I was selected to participate in the Videobrasil programme, 'Observatório do Sul', which contributed to the 19th Festival, which took place from October to December, 2015.

'The Southern Observatory' is a research and debate platform that accompanies the 19th Contemporary Art Festival SESC_Videobrasil | Southern Panoramas - and the Southern Episodes project, conducted by the Goethe-Institut. It is a study group dedicated to investigate the contexts and uses of the term the 'Global South' in the fields of the arts and humanities. In addressing this concept from a critical and historical perspective, Observatório do Sul seeks to explore practices, policies and actions established by various initiatives and agents (networks, research laboratories, cultural institutions) that operate within the geopolitical and symbolic field that the term 'global south' connotes.

The Observatório do Sul program comprises four one-day workshops, each focusing on one of the four themes that will comprise the anthology of texts to be launched in October 2015 as part of the publications of the 19th Festival. These are: "Geopolitical Knowledge", "Documents and Manifestos", "Regionalisms and decenterings" and "Counter-narratives". The discussions brought about by the workshops will feed directly into the study group seminars that make up the program of the 19th Festival, taking place from October to December 2015.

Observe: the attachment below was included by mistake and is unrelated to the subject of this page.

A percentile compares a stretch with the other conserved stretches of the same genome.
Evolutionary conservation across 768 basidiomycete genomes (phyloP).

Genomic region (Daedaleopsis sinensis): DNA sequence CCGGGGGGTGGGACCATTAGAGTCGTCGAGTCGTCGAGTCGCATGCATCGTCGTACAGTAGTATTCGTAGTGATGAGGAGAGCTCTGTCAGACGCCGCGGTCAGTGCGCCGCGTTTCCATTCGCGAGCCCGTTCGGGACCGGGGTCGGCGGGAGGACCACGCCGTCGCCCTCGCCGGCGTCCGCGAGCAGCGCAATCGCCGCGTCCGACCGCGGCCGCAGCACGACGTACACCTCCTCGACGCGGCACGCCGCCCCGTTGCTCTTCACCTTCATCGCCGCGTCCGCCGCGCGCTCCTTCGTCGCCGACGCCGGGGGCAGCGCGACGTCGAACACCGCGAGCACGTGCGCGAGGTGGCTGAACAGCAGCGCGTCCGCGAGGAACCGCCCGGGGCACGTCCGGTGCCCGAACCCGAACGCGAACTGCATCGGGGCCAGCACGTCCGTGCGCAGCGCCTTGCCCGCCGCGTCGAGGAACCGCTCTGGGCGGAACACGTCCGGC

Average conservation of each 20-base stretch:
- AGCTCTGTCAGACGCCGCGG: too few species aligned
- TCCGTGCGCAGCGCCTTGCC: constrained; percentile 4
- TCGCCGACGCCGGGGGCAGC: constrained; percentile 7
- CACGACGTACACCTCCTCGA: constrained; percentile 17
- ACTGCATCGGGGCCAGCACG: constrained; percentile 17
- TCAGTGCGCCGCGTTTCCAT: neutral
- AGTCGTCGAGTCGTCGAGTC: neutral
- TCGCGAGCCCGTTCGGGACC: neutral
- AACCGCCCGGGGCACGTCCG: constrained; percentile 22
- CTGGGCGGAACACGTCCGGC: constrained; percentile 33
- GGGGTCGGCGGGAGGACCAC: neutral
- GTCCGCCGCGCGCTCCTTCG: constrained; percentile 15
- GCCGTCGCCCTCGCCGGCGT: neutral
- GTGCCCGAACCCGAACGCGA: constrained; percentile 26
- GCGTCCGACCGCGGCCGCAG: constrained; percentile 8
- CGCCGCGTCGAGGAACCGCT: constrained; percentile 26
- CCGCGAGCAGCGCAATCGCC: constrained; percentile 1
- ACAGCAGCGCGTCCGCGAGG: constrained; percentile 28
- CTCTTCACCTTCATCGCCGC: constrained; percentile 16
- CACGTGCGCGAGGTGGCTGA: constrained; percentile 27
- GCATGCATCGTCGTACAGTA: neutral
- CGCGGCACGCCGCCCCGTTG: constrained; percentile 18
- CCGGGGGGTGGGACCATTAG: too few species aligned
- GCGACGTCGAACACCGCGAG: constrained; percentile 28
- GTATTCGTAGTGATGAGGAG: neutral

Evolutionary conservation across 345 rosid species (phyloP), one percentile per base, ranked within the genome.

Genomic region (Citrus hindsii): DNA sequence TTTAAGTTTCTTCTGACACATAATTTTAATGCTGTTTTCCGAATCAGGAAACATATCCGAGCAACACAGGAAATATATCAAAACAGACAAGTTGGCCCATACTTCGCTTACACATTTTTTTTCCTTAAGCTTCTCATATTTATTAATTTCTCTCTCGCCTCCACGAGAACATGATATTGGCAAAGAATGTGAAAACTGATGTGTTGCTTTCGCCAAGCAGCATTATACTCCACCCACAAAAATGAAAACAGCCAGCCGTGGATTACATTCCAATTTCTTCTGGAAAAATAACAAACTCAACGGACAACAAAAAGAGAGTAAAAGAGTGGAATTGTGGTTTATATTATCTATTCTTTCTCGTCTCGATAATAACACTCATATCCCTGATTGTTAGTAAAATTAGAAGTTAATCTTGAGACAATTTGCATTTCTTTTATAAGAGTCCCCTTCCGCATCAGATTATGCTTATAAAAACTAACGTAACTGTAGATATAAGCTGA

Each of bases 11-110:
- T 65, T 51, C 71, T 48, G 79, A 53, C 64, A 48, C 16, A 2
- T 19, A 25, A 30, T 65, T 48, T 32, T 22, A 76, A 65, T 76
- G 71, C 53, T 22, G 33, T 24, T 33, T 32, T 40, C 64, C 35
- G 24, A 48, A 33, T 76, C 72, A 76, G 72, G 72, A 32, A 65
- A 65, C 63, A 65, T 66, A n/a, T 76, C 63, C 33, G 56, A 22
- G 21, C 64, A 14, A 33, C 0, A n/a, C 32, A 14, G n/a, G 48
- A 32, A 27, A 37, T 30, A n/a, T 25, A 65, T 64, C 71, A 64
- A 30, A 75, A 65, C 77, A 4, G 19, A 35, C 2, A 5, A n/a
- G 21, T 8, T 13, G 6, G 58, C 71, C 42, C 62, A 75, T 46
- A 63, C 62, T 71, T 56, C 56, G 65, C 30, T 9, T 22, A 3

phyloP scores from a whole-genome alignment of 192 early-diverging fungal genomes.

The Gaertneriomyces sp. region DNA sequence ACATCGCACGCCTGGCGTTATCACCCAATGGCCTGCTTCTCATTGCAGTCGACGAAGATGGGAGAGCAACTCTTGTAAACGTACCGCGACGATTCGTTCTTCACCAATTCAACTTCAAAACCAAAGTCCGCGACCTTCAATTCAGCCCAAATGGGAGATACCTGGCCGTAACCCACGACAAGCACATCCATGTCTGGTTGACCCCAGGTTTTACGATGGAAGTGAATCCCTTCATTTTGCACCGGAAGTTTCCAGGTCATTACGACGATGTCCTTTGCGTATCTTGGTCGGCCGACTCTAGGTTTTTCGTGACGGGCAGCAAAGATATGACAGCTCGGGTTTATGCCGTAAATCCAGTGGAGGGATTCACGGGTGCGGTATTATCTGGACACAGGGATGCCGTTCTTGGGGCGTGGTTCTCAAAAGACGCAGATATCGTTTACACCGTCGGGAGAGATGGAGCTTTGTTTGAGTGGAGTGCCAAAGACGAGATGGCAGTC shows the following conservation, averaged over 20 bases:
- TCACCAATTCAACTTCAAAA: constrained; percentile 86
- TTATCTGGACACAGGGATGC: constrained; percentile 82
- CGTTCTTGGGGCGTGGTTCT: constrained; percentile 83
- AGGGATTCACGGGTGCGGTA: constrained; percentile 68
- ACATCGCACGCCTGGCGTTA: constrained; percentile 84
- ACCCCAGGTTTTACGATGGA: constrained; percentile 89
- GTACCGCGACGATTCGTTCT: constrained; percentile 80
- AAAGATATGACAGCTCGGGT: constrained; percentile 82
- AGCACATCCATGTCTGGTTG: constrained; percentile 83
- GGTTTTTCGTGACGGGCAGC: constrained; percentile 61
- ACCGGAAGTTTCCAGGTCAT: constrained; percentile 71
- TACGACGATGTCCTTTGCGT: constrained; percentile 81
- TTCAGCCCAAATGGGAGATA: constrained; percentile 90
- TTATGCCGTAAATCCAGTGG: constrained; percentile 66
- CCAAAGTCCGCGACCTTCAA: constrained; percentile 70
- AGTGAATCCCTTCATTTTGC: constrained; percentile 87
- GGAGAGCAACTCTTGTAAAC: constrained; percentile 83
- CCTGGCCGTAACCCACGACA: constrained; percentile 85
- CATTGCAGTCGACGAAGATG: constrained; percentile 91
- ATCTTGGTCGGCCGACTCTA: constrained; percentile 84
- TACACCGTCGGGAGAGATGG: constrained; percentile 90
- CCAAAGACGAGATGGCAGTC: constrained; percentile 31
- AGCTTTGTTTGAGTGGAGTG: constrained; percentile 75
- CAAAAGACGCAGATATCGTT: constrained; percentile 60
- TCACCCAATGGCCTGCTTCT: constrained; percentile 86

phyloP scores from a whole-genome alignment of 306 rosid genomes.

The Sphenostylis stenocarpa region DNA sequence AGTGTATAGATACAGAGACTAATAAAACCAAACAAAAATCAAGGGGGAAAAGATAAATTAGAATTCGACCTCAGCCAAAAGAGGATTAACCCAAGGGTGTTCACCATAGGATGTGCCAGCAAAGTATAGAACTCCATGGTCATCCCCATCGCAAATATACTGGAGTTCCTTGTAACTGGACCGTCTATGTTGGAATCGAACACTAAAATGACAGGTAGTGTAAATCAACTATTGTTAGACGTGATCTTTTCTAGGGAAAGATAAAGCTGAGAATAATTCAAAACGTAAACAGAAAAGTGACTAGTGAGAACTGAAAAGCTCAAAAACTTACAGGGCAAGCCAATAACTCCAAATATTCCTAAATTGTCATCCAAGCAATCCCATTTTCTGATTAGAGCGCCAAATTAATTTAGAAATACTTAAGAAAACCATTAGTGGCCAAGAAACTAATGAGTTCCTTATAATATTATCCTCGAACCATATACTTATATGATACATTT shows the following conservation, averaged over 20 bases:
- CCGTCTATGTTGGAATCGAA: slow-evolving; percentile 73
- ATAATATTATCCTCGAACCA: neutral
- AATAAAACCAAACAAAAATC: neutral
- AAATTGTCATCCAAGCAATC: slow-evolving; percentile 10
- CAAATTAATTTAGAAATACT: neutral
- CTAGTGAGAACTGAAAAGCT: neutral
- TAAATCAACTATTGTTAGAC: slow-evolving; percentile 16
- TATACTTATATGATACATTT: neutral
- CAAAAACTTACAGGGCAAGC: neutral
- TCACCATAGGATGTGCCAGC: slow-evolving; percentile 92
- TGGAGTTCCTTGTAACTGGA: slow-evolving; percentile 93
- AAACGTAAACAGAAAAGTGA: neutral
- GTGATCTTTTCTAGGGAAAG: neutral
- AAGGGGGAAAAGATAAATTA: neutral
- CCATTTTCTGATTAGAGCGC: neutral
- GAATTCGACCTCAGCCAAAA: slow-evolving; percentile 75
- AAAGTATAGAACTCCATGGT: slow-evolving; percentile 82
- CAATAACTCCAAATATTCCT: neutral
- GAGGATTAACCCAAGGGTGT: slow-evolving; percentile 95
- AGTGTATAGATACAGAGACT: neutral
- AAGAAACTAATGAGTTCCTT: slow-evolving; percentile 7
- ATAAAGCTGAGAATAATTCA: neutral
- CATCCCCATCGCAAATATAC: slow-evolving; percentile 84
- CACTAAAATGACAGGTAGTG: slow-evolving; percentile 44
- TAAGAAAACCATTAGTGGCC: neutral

The four workshops took place between May and August 2015 at the Goethe-Institut in São Paulo and SESC Pompeia. Each of the four meetings was attended by 12 participants, eight guests, and four researchers, Nathalia Lavigne, Cristina Bonfiglioli, and Marina Guzzo, who attended each workshop.








Realização: Sesc São Paulo, Goethe Institut e Associação Cultural Videobrasil





auflynn [at] ucla.edu



Alex Ungprateeb Flynn is an Assistant Professor at the Department of World Arts and Cultures/Dance, University of California, Los Angeles. Working as an anthropologist and curator, Alex’s practice explores the intersection of ethnographic and curatorial modes of enquiry. Researching collaboratively with activists, curators and artists in Brazil since 2007, Alex explores the prefigurative potential of art in community contexts, prompting the theorisation of fields such as the production of knowledge, the pluriversal, and the social and aesthetic dimensions of form.